Party (BNP)-JeI coalition regimes. Among the prominent incidents in this chain
23, 1993: A fatwa of death was issued against author Taslima Nasrin for the
publication of her controversial book Lajja (Shame) which offended the
1999: Shamsur Rahman, a leading Bangladeshi poet was targeted in a failed
attempt to kill him at his residence by the Harkat-ul-Jihad-al Islami
Bangladesh (HuJI-B) for his writings.
27, 2004: Bangladeshi secular author and critic Humayun Azad, was attacked with
machetes near the campus of the University of Dhaka. He survived the attempt,
but was found dead in his apartment in Munich, Germany, on August 12, 2004.
particular, had seen a spate of bombings and killings by the Jama’at ul
Mujahideen Bangladesh (JMB) targeting journalists, judges, teachers and
religious minorities. In October 2005, nine journalists received death threats,
with shrouds delivered to their homes, from the JMB and the Jagrata Muslim
Janata Bangladesh (JMJB), an extremist formation linked to the Ahl-e-Hadith
movement. In June that year, Human Rights Watch (HRW) released a report, Breach
of Faith: Persecution of the Ahmadiyya Community in Bangladesh, which
documented the campaign of violence, harassment and intimidation unleashed by
the Khatm e Nabuwwat (KN against the Ahmadiyya community, attacking
their mosques, beating and killing some Ahmadis, and preventing access to
schools and sources of livelihood for others.
journalists had been killed in Bangladesh in the preceding decade, including
Dipankar Chakrabarty, editor of a regional daily Durjoy Bangla (Invincible
Bangla), who was hacked to death with a machete in the central town of Sherpur
District in October 2004. While at least four of these killings were claimed by
the Maoist Purba Bangla Communist Party (PBCP), a majority were executed by
various Islamist formations. The year also witnessed suicide bombings in
Courts, and the killing of two judges in a bombing on November 4.
2006, Professor Sheikh Taher Ahmed of Rajshahi University Geology and Mining
Department was found dead in a septic tank of his house with hacking injuries
believed to be inflicted by Islamist extremists.
2008: A 70 year-old woman convert to Christianity from Islam, Rahima Beoa, died
from burns suffered when her home was set ablaze after her conversion.
cycle of Islamist terrorist violence against critics of Islam and 'deviants'
escalated after February 5, 2013, when the International Crimes Tribunal-2
(ICT-2) set up on March 22, 2012, to speed up the War Crimes (WC) Trials,
handed down life sentence to JeI Assistant Secretary General Abdul Quader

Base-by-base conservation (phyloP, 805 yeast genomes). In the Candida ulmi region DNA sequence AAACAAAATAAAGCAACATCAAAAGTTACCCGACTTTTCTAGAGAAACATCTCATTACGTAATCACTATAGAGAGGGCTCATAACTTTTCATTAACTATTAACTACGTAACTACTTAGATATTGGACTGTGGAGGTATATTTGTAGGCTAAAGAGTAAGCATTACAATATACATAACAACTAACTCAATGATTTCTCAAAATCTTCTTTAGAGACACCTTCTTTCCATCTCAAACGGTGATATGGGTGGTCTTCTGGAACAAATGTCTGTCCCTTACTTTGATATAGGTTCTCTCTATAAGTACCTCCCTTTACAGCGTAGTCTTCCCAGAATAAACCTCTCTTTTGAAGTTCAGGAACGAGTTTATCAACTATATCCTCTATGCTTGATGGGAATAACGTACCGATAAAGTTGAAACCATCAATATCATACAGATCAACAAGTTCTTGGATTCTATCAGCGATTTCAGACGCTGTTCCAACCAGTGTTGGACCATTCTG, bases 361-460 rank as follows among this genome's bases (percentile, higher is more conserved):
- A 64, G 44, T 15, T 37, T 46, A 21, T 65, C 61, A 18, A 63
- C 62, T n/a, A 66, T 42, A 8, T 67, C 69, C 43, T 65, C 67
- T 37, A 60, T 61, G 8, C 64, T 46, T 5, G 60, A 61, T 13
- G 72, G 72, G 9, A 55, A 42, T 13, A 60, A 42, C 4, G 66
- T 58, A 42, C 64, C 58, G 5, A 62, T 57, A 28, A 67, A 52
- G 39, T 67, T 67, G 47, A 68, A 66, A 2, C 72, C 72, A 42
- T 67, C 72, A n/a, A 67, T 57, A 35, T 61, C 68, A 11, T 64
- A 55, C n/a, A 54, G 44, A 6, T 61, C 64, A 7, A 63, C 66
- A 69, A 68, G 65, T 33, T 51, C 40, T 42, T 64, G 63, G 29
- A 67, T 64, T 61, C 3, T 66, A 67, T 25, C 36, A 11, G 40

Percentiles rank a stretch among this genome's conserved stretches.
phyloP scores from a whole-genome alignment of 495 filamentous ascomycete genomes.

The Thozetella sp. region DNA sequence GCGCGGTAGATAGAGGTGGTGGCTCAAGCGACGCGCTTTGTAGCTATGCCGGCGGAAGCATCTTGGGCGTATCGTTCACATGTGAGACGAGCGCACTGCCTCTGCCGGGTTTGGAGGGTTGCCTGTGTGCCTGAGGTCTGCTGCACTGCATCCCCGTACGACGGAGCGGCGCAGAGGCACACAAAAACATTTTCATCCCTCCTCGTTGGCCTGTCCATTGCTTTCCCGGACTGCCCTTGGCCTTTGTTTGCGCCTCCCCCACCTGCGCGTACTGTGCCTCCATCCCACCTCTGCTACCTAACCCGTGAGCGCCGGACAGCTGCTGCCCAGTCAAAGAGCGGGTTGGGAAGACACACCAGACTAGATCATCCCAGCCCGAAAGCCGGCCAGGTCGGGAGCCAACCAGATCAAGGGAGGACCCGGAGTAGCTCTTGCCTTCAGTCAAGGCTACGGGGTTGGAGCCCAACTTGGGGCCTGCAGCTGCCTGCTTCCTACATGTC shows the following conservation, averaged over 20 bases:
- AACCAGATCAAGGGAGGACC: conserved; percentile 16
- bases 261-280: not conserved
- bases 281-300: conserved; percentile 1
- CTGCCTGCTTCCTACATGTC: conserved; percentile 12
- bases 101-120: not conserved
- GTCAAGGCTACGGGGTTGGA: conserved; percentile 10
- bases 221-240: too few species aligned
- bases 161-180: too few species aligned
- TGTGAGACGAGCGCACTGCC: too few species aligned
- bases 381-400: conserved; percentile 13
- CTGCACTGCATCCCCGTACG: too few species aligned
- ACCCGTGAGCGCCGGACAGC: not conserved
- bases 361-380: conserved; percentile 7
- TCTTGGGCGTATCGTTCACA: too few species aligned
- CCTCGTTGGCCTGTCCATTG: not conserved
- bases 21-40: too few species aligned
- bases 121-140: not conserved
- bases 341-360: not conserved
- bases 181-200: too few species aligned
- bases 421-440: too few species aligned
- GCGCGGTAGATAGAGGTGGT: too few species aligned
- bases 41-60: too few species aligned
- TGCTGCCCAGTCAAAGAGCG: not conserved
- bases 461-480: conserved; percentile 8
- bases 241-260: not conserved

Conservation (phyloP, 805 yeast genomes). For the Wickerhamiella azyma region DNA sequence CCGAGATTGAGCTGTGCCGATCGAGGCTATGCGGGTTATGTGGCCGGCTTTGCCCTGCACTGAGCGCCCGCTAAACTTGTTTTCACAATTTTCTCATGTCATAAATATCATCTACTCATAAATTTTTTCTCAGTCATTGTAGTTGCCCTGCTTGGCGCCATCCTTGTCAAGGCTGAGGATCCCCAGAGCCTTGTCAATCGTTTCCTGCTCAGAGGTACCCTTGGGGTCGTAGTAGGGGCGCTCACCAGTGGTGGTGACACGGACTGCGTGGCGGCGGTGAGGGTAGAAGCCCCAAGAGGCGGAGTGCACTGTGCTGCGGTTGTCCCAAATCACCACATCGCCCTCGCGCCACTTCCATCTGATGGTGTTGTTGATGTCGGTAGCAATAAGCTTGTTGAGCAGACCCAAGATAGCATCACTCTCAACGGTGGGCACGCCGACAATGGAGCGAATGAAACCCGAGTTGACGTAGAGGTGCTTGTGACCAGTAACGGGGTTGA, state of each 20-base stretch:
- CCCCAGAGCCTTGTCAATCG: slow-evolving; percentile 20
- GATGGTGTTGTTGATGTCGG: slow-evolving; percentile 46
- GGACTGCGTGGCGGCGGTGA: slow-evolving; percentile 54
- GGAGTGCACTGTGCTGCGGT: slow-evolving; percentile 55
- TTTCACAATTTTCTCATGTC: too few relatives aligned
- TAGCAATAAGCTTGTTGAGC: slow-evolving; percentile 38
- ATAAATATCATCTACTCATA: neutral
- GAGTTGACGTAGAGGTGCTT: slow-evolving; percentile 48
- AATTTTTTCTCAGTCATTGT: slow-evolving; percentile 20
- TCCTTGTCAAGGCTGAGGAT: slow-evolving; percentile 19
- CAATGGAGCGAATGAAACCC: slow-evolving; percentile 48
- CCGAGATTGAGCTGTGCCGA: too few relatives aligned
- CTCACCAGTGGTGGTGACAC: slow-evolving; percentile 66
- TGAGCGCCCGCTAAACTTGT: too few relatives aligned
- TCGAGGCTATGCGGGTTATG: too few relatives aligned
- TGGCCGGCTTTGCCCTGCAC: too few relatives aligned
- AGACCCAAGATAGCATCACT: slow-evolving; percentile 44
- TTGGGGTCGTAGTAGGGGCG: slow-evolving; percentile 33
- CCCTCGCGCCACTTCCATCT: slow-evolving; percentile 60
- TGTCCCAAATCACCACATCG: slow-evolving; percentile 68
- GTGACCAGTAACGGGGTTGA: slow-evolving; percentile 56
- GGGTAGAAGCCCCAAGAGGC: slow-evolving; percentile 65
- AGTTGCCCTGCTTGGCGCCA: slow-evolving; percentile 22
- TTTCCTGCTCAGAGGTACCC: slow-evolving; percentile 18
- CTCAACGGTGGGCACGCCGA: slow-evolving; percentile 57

Mollah, for crimes committed during the war of independence from Pakistan in
1971. In the aftermath of the ICT's verdict, a massive spontaneous protest
erupted at a busy road junction in Shabagh, in the capital Dhaka. Over
subsequent weeks, this "Shahbagh Movement" brought together secular
political activists, women's organizations, students, and religious minorities,
all of whom called for the execution of all those responsible for the
atrocities in 1971. Since then, terrorist attacks on so-called
"atheists" have been accelerated in Bangladesh.
purportedly secular and atheist bloggers and writers were targeted, but the
terrorists now appear to be widening the net. University Professor Rezaul Karim
Siddiquee, killed on April 23, 2016, was not an atheist, but was involved with
cultural activities which many hardline groups condemned as un-Islamic.
Similarly, the killing of a gay rights activist and his friend in Dhaka city
the day after the Professor was murdered is seen as further evidence that the
terrorists are broadening their list of targets.
three terror formations have taken responsibility for the recent killings. ABT
first hit headlines in Bangladesh with the assassination of Ahmed Rajeeb Haider
on February 15, 2013. ABT had started advocating armed jihad towards the end of
2012, and is estimated to have over 5,000 extremist followers committed to
carrying out armed jihad in the country. On May 12, 2013, ABT had issued a list
of 84 "atheist bloggers" on the grounds that "All of them are
enemy of the Islam (sic)."
operatives skilled in information technology were managing fake Facebook pages
and using accounts to hunt down "atheists" so that its armed cadres
could attack them. ABT is distinguished from better known Islamist extremist
groups in Bangladesh by its propaganda and indoctrination capabilities and
projects its doctrine of jihad through 117 web pages, including Facebook and
Twitter handles, and various blogs. In addition to its own activities, ABT has
been circulating statements and activities of global Islamist networks like al
Qaeda through its web media.
ABT was, in fact, the first to translate the
Bangladesh-related parts of al Qaeda leader Ayman al Zawahri's statements into
Bangla, and to upload them on its various social media sites. Utilizing its
strong presence in cyberspace, ABT has been able to locate and radicalize
elements on the vulnerable fringes of Bangladeshi youth.
It is the
first terrorist outfit to use sleeper cells in Bangladesh to insulate its top
leadership from field operations.
al-Islam, in a Twitter massage in May 2015, had listed seven categories of potential
targets for killing, including any male or female academic, actor, blogger,
doctor, engineer, judge, politician, or writer who insults the Prophet Muhammad
and distorts Islam and its rulings. In the message, it had emphasized that it
does not have an issue with atheist bloggers or bloggers from religions other
than Islam, but only those bloggers who insult Muhammad "in the name of
atheism". It did not limit targets to bloggers, instead, including anyone
from any field who it finds to have sought to destroy Muslim social values,
oppose and stop the establishment of Sharia (Islamic law), and present Islam